Last night the Government responded to the "Do not extend IR35 legislation to the private sector" petition with a predictably standard response
The petition was started in the build-up to last months budgets amid plenty of media rumours that the Government planned to immediately roll out the public sector IR35 rules to the private sector.
The Chancellor actually made no mention of IR35 in his budget speech but the red book confirmed they are committed to a ‘careful consultation’ on how to tackle non-compliance in the private sector.
The petition, which you can sign here, quickly gained over 10,000 signatures so prompted a response from Government.
Our CEO Luke Desmond commented "This is a fairly standard and predictable response to the petition. It is mainly regurgitating previous responses on IR35. We are eagerly anticipating any further response next year."
The government will consult on how to tackle non-compliance with the off-payroll working rules in the private sector, drawing on the experience of recent public sector reform.
The Government recognises that many individuals choose to work through their own limited company. There are many legitimate, commercial reasons for people to do this and for businesses to engage them in this way. The off-payroll working rules, more commonly known as IR35, have been in place since 2000 to ensure that, where individuals would have been employees if they were providing their services directly, they pay broadly the same tax and National Insurance as other employees. It is fair that two individuals doing the same job in the same way pay broadly the same tax and National Insurance, even if one of them structures their work through a company.
As highlighted by reports from the Office of Tax Simplification and the House of Lords, it is clear that IR35 is not effective enough. To improve compliance, the Government introduced reforms in the public sector from April 2017. Individuals working through their own company in the public sector are no longer responsible for operating the off-payroll rules. Instead, where an individual’s company is directly engaged by a public sector body, the public sector body is responsible for determining whether or not the rules apply, and deducting any necessary employment taxes on payments to the individual’s company. Where this engagement takes place through an agency, the public sector body is responsible for determining whether or not the rules apply and informing the agency of this decision, in order that any necessary employment taxes can be deducted by the agency.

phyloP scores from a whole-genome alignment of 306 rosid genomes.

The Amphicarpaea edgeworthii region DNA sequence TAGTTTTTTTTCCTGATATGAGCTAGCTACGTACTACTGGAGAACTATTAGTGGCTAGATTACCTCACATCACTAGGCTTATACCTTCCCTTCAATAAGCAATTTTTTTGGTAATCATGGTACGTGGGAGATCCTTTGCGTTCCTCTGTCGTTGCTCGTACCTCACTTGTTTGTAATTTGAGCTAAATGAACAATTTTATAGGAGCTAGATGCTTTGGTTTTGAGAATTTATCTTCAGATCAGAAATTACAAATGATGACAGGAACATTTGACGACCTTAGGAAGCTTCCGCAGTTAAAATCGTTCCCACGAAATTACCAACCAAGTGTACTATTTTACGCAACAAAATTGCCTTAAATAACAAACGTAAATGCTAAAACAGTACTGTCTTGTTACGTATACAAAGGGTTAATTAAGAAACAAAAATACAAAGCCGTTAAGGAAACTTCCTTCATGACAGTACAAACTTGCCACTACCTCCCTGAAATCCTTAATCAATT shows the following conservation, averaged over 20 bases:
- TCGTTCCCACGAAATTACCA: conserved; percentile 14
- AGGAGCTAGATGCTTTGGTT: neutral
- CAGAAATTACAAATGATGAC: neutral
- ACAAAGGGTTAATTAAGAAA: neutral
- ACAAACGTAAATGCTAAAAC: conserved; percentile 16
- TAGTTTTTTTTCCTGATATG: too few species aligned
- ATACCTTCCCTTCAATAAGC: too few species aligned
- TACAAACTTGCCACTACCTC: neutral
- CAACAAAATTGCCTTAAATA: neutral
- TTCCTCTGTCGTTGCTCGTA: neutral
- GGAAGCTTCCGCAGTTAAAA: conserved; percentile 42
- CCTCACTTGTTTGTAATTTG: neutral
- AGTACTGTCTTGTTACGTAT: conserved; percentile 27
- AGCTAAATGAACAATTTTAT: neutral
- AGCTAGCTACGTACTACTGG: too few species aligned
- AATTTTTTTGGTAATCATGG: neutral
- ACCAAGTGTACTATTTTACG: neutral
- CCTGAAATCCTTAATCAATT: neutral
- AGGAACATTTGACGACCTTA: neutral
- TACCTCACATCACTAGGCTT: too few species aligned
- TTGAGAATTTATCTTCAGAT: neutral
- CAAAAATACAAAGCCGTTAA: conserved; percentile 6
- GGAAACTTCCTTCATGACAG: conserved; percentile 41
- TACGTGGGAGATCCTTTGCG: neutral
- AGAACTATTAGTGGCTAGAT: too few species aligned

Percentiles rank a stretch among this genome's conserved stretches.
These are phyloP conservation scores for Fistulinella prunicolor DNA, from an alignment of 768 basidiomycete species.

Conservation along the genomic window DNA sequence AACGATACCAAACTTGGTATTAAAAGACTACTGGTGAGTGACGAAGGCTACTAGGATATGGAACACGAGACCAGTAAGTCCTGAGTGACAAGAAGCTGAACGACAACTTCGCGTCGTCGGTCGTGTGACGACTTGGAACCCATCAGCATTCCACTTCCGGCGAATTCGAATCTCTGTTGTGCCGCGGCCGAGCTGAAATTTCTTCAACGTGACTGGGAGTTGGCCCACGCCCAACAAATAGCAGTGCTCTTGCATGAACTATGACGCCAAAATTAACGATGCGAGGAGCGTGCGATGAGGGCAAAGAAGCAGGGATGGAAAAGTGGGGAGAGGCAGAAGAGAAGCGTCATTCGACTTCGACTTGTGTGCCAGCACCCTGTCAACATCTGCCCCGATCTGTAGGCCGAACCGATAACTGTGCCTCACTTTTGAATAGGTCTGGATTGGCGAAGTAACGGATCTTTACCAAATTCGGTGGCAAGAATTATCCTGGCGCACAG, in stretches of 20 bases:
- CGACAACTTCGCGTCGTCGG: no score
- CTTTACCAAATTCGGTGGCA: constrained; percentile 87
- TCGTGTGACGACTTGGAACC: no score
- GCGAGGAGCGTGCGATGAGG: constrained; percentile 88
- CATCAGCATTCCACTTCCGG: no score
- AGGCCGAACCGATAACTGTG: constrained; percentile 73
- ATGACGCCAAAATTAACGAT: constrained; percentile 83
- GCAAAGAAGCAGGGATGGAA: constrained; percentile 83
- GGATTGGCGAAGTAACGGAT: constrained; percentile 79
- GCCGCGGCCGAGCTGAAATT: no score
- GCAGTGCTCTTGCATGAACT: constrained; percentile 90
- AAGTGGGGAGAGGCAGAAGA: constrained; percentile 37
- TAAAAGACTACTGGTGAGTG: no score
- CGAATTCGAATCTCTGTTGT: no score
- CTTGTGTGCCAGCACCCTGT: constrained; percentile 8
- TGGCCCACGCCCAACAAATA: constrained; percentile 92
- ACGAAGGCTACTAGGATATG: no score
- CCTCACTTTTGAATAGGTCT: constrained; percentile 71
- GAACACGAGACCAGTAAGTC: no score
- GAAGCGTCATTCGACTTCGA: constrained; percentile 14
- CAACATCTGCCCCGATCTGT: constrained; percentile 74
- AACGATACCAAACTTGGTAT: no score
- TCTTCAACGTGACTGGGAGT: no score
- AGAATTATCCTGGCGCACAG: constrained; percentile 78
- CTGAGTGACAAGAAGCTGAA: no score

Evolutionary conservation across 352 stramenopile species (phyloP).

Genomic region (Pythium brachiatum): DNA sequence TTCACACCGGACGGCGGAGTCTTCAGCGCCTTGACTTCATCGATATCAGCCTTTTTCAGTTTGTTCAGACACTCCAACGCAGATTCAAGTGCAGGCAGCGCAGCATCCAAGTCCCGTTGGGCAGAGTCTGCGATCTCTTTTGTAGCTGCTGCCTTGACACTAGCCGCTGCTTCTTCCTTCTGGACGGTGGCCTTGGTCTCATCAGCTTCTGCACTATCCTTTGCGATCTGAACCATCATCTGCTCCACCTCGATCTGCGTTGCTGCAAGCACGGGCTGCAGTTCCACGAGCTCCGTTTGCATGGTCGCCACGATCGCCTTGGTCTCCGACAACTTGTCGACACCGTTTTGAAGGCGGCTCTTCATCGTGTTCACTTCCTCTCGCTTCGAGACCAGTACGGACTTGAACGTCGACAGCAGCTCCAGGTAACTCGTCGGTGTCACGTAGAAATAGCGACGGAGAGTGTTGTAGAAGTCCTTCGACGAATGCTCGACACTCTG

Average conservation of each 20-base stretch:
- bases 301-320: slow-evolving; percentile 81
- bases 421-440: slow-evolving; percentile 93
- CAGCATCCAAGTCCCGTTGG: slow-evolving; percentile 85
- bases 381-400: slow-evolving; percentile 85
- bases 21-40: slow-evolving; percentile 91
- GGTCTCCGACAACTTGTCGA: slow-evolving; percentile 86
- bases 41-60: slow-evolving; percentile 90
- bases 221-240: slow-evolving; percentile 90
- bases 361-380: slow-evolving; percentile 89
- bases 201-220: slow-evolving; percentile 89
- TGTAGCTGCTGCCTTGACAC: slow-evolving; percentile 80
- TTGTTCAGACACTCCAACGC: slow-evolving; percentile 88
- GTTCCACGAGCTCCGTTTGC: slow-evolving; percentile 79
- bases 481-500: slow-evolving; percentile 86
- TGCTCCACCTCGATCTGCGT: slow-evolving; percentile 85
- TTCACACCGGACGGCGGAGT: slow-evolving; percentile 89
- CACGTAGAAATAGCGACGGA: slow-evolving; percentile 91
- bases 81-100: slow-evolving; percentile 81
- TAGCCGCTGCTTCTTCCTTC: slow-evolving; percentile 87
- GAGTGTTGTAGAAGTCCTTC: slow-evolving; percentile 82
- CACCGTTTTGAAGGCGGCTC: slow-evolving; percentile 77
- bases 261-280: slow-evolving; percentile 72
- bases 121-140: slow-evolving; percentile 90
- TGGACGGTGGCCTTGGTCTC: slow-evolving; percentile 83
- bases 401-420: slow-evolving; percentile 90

This is not a new tax on the self-employed. IR35 only applies to those who work like employees and would have been employed were they not working through a company. Genuinely self-employed individuals continue to be unaffected, as has been the case for over 15 years.
The Government is monitoring the impact of its reform of IR35 in the public sector. Initial evidence suggests that it has been successful in improving compliance. More people working through their own company are paying the right tax. However, the cost of non-compliance in the private sector is still growing and will cost taxpayers £1.2 billion a year by 2022/23. Therefore, a possible next step would be to extend these reforms to the private sector.
To take account of the needs of businesses and individuals who would implement any change, the Government will carefully consult on reform in the private sector, drawing on the experience of the public sector reforms, including through external research due to be published in the new year.
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